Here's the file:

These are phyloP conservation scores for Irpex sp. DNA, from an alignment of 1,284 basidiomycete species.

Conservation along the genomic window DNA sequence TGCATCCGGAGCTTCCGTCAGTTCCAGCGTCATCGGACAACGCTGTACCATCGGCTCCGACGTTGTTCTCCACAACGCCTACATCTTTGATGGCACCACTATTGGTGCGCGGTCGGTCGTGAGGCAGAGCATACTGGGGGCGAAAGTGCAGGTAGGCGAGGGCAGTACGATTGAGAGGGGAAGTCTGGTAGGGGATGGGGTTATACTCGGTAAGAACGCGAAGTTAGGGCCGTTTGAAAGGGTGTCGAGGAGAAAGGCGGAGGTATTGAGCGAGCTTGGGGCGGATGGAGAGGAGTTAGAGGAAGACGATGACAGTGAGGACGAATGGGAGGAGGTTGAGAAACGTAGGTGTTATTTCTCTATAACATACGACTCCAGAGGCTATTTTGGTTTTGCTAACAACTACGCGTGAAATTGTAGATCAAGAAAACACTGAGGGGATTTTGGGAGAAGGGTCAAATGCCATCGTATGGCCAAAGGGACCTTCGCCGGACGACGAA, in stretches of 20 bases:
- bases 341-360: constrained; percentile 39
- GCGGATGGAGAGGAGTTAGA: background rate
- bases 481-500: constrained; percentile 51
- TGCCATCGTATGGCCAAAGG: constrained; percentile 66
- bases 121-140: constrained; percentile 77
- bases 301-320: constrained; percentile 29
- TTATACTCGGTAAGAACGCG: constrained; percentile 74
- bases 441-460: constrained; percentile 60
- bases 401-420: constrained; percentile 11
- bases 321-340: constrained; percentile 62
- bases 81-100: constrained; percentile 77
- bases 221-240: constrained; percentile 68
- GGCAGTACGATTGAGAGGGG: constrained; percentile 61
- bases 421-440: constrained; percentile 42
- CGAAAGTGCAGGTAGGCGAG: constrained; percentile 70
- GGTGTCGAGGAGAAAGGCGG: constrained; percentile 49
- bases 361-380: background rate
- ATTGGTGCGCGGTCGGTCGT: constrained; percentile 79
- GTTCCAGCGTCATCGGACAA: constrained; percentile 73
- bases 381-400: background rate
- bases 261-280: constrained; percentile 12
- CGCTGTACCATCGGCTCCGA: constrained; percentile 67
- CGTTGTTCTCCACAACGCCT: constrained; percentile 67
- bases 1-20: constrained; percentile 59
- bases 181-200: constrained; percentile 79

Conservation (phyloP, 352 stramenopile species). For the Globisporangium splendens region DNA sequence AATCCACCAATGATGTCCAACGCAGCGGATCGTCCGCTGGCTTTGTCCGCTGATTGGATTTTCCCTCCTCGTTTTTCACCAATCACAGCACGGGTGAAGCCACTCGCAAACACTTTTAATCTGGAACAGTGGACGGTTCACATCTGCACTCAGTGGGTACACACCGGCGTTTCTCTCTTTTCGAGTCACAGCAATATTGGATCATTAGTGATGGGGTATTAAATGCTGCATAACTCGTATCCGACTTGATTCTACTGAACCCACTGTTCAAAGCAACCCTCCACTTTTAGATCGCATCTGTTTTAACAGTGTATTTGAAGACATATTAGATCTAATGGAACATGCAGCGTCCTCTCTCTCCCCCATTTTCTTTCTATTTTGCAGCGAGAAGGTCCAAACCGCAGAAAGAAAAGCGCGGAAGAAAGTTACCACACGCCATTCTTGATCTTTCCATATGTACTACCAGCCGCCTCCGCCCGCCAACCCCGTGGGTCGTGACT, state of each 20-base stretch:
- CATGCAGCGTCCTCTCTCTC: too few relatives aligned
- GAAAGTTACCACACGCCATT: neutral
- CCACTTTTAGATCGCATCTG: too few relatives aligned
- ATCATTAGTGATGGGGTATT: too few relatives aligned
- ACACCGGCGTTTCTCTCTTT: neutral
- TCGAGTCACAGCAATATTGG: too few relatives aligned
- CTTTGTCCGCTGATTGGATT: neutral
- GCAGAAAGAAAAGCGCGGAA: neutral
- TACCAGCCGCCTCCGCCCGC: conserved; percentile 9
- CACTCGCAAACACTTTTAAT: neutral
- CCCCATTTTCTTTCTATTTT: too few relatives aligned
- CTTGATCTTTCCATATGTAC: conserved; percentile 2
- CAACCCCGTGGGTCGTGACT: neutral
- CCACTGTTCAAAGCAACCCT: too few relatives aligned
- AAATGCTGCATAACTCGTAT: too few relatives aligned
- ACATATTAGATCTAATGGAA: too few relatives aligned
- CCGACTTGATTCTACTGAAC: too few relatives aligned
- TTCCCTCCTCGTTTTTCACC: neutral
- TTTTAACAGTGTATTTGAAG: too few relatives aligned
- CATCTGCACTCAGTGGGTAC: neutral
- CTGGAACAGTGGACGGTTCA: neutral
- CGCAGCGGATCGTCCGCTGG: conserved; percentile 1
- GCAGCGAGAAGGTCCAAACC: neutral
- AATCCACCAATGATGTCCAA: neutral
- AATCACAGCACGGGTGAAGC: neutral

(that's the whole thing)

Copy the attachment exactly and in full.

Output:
These are phyloP conservation scores for Irpex sp. DNA, from an alignment of 1,284 basidiomycete species.

Conservation along the genomic window DNA sequence TGCATCCGGAGCTTCCGTCAGTTCCAGCGTCATCGGACAACGCTGTACCATCGGCTCCGACGTTGTTCTCCACAACGCCTACATCTTTGATGGCACCACTATTGGTGCGCGGTCGGTCGTGAGGCAGAGCATACTGGGGGCGAAAGTGCAGGTAGGCGAGGGCAGTACGATTGAGAGGGGAAGTCTGGTAGGGGATGGGGTTATACTCGGTAAGAACGCGAAGTTAGGGCCGTTTGAAAGGGTGTCGAGGAGAAAGGCGGAGGTATTGAGCGAGCTTGGGGCGGATGGAGAGGAGTTAGAGGAAGACGATGACAGTGAGGACGAATGGGAGGAGGTTGAGAAACGTAGGTGTTATTTCTCTATAACATACGACTCCAGAGGCTATTTTGGTTTTGCTAACAACTACGCGTGAAATTGTAGATCAAGAAAACACTGAGGGGATTTTGGGAGAAGGGTCAAATGCCATCGTATGGCCAAAGGGACCTTCGCCGGACGACGAA, in stretches of 20 bases:
- bases 341-360: constrained; percentile 39
- GCGGATGGAGAGGAGTTAGA: background rate
- bases 481-500: constrained; percentile 51
- TGCCATCGTATGGCCAAAGG: constrained; percentile 66
- bases 121-140: constrained; percentile 77
- bases 301-320: constrained; percentile 29
- TTATACTCGGTAAGAACGCG: constrained; percentile 74
- bases 441-460: constrained; percentile 60
- bases 401-420: constrained; percentile 11
- bases 321-340: constrained; percentile 62
- bases 81-100: constrained; percentile 77
- bases 221-240: constrained; percentile 68
- GGCAGTACGATTGAGAGGGG: constrained; percentile 61
- bases 421-440: constrained; percentile 42
- CGAAAGTGCAGGTAGGCGAG: constrained; percentile 70
- GGTGTCGAGGAGAAAGGCGG: constrained; percentile 49
- bases 361-380: background rate
- ATTGGTGCGCGGTCGGTCGT: constrained; percentile 79
- GTTCCAGCGTCATCGGACAA: constrained; percentile 73
- bases 381-400: background rate
- bases 261-280: constrained; percentile 12
- CGCTGTACCATCGGCTCCGA: constrained; percentile 67
- CGTTGTTCTCCACAACGCCT: constrained; percentile 67
- bases 1-20: constrained; percentile 59
- bases 181-200: constrained; percentile 79

Conservation (phyloP, 352 stramenopile species). For the Globisporangium splendens region DNA sequence AATCCACCAATGATGTCCAACGCAGCGGATCGTCCGCTGGCTTTGTCCGCTGATTGGATTTTCCCTCCTCGTTTTTCACCAATCACAGCACGGGTGAAGCCACTCGCAAACACTTTTAATCTGGAACAGTGGACGGTTCACATCTGCACTCAGTGGGTACACACCGGCGTTTCTCTCTTTTCGAGTCACAGCAATATTGGATCATTAGTGATGGGGTATTAAATGCTGCATAACTCGTATCCGACTTGATTCTACTGAACCCACTGTTCAAAGCAACCCTCCACTTTTAGATCGCATCTGTTTTAACAGTGTATTTGAAGACATATTAGATCTAATGGAACATGCAGCGTCCTCTCTCTCCCCCATTTTCTTTCTATTTTGCAGCGAGAAGGTCCAAACCGCAGAAAGAAAAGCGCGGAAGAAAGTTACCACACGCCATTCTTGATCTTTCCATATGTACTACCAGCCGCCTCCGCCCGCCAACCCCGTGGGTCGTGACT, state of each 20-base stretch:
- CATGCAGCGTCCTCTCTCTC: too few relatives aligned
- GAAAGTTACCACACGCCATT: neutral
- CCACTTTTAGATCGCATCTG: too few relatives aligned
- ATCATTAGTGATGGGGTATT: too few relatives aligned
- ACACCGGCGTTTCTCTCTTT: neutral
- TCGAGTCACAGCAATATTGG: too few relatives aligned
- CTTTGTCCGCTGATTGGATT: neutral
- GCAGAAAGAAAAGCGCGGAA: neutral
- TACCAGCCGCCTCCGCCCGC: conserved; percentile 9
- CACTCGCAAACACTTTTAAT: neutral
- CCCCATTTTCTTTCTATTTT: too few relatives aligned
- CTTGATCTTTCCATATGTAC: conserved; percentile 2
- CAACCCCGTGGGTCGTGACT: neutral
- CCACTGTTCAAAGCAACCCT: too few relatives aligned
- AAATGCTGCATAACTCGTAT: too few relatives aligned
- ACATATTAGATCTAATGGAA: too few relatives aligned
- CCGACTTGATTCTACTGAAC: too few relatives aligned
- TTCCCTCCTCGTTTTTCACC: neutral
- TTTTAACAGTGTATTTGAAG: too few relatives aligned
- CATCTGCACTCAGTGGGTAC: neutral
- CTGGAACAGTGGACGGTTCA: neutral
- CGCAGCGGATCGTCCGCTGG: conserved; percentile 1
- GCAGCGAGAAGGTCCAAACC: neutral
- AATCCACCAATGATGTCCAA: neutral
- AATCACAGCACGGGTGAAGC: neutral